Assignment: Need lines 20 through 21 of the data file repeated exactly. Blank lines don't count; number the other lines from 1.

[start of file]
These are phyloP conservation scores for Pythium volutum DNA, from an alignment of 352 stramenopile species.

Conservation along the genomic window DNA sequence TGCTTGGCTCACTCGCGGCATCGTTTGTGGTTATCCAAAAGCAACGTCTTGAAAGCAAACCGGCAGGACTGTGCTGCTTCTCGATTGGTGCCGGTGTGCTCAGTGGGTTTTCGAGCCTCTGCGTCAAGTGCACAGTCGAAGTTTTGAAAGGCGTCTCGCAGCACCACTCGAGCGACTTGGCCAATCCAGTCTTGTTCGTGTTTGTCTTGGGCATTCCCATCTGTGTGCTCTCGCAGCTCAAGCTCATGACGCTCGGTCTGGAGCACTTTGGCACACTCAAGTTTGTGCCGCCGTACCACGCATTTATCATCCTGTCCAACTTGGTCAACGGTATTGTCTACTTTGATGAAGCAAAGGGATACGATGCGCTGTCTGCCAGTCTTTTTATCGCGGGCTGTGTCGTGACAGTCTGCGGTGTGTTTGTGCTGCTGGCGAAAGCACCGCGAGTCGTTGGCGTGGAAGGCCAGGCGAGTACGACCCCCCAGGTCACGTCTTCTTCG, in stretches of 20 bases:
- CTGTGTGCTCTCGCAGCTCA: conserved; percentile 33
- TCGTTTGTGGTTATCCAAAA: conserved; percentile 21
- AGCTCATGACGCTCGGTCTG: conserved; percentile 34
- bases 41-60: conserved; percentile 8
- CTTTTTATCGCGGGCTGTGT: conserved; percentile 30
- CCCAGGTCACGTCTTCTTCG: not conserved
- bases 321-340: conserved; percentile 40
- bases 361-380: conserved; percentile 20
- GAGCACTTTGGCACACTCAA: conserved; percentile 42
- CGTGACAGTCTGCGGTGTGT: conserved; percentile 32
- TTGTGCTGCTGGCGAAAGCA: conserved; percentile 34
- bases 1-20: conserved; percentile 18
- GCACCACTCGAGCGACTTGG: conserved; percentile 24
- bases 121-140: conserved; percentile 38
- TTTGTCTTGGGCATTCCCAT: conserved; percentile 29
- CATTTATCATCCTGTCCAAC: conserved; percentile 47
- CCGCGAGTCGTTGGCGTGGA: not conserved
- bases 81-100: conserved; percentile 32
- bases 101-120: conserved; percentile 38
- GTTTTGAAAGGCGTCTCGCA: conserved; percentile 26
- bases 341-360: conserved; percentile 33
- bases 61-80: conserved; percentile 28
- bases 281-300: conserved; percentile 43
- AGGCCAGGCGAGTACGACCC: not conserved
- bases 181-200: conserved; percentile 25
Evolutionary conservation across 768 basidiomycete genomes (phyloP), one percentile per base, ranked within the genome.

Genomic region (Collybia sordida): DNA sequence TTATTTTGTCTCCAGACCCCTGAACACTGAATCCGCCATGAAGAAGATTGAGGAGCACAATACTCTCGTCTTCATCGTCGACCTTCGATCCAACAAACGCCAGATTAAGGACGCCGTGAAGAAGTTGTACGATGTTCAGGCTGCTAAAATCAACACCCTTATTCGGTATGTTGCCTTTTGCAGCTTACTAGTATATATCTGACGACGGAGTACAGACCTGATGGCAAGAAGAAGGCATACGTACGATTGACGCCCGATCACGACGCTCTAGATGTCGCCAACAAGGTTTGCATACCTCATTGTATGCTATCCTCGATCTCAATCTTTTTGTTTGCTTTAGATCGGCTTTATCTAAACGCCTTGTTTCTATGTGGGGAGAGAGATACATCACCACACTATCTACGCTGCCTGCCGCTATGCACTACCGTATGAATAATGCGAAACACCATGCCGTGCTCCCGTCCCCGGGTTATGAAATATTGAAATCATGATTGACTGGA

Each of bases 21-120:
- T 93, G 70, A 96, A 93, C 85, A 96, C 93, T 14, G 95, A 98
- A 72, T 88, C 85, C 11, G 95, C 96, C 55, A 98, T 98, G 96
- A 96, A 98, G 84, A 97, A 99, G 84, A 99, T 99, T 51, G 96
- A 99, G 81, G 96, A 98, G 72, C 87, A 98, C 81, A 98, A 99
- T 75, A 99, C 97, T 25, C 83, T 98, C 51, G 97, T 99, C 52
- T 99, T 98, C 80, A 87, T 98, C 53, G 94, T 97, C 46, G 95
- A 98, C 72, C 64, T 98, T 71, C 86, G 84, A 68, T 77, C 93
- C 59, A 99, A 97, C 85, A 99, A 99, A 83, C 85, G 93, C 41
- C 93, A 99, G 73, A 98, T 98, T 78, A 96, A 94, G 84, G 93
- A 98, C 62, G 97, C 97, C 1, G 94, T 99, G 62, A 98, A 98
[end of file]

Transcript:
- bases 81-100: conserved; percentile 32
- bases 101-120: conserved; percentile 38